• After this, the globe updates it's wrapper material once every frame and it looks like a video. Performance is still rough on older machines, but it's decent on most and great on anything made in the last 3 years.
One really exciting part of the app was a frantic last-minute re-design. While at MAX, with our latest development deadline just two weeks out, we received info from Discovery that the app was going to need to be 200 pixels slimmer than we'd previously thought. Patrick Hansen and I sat in the back of our booth and quickly sketched out what later developed into the new design. Brad and developer Kevin Skrenes, who was responsible for more or less all of the UI that wasn't the globe, helped us massage it over the next week and Kevin bore the brunt of the re-development effort.

During the last month Kevin and Brad transitioned off and I worked bugs and updated the widget. I went through some hurdles learning the Facebook integration process, partially defined in a post here, and finally got it all working late last week. That's right - right before the deadline. You know how it goes. :)

All in all, this was a great project. Discovery is by far one of my favorite clients ever - they're amazingly enthusiastic and easy to work with. I also want to give major credit to Bobby Jamison and Jeremy Graston, who worked on things from the design angle, and Shannon Garret, who built all of our marketing materials including the Earth Live logo.

A final note to developers: the app currently throws a run time exception you might see in the debugger:

TypeError: Error #1034: Type Coercion failed: cannot convert to

This is an Adobe issue documented on their bug base here. I'd like to find the offending piece of code that dispatches the bug and catch it, but it's not a high priority now since it's only visible to users running the debug player -- non-developers will never see it. :)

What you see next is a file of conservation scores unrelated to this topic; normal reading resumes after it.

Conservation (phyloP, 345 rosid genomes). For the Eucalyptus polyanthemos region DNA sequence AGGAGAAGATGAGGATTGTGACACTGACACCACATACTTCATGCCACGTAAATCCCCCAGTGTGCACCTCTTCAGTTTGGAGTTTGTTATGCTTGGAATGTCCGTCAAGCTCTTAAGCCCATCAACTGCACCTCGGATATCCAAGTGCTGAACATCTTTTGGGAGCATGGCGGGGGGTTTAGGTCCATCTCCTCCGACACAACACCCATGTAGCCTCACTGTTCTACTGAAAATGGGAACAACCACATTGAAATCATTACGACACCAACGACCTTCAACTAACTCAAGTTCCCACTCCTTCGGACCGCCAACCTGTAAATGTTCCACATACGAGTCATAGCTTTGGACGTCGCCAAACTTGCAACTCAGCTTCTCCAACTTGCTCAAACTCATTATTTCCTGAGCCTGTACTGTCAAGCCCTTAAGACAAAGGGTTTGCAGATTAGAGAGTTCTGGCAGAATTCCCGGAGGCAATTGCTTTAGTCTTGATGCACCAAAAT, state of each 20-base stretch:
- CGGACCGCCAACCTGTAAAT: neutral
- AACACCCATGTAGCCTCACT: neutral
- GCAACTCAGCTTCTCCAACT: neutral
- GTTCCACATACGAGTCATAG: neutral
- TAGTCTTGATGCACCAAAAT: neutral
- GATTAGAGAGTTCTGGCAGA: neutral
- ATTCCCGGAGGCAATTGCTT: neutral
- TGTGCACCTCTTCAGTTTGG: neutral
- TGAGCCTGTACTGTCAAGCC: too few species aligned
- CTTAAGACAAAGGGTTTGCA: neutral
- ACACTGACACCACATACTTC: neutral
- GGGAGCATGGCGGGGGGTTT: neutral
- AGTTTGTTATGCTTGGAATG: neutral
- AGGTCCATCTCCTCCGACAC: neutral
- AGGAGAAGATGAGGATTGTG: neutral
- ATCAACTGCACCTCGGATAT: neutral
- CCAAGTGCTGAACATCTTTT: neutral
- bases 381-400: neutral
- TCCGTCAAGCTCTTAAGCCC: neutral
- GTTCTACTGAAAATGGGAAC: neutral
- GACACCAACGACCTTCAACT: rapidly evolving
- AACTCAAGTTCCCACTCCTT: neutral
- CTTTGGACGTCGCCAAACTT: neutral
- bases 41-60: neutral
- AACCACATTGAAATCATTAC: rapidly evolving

Bryce said...

Hi RJ,

Very very impressive work!

I have an issue concerning Flex performance that I was hoping you could help me out with. I would be grateful for any help or advice! :D

I'm currently a graduate student in computer science and chose Flex as the development platform for my project which goes live in a month. Part of the project requires displaying streaming MJPEG Video from a socket source. I have written a custom byte buffer, which queues up data from the socket until a full JPEG is present. When a JPEG is present, these bytes are written into a ByteArray and loaded with a Loader object (through loadBytes). This loader object is the child of one of two Image controls, which alternate into visibility for double buffering.

The issue I'm having is I cannot achieve more than 17 frames per second. Under a previous Java implementation, I was able to get 30 frames per second. Increasing the application framerate to 60 works (I can match the java performance), I was hoping for a cleaner solution. I have narrowed down the issue to the Loader.loadBytes method. The asynchronous event handling of the load completion significantly slows down the load time. Without the call, the system processes the jpeg bytes at over 30 frames per second. Of course, the jpegs aren't displayed then.

Do you know of any way to alleviate this bottleneck, like getting the ByteArray into the Image other than using loadBytes? Thanks in advance!

RJ said...

Hey Bryce,

I can think of a few different things to try, but I've never tried to do anything similar to this so I'm not sure if they'd work. If you'd like to send me the code, and if it's in a state I could debug through, I'd be happy to give it a shot...


There should be *some* way we can get Flex to view the byte array as a bitmap array itself without having to do the loadbytes method. Have you tried using the bitmap or bitmapdata classes at all? They're a bit lower-level than image - might be something good in there.

Like I said, if you want to send me over the code I could bounce the problem off of the team here. There are guys here with tons more experience manipulating image data than I have, and I bet we could come up with something for you. Let me know!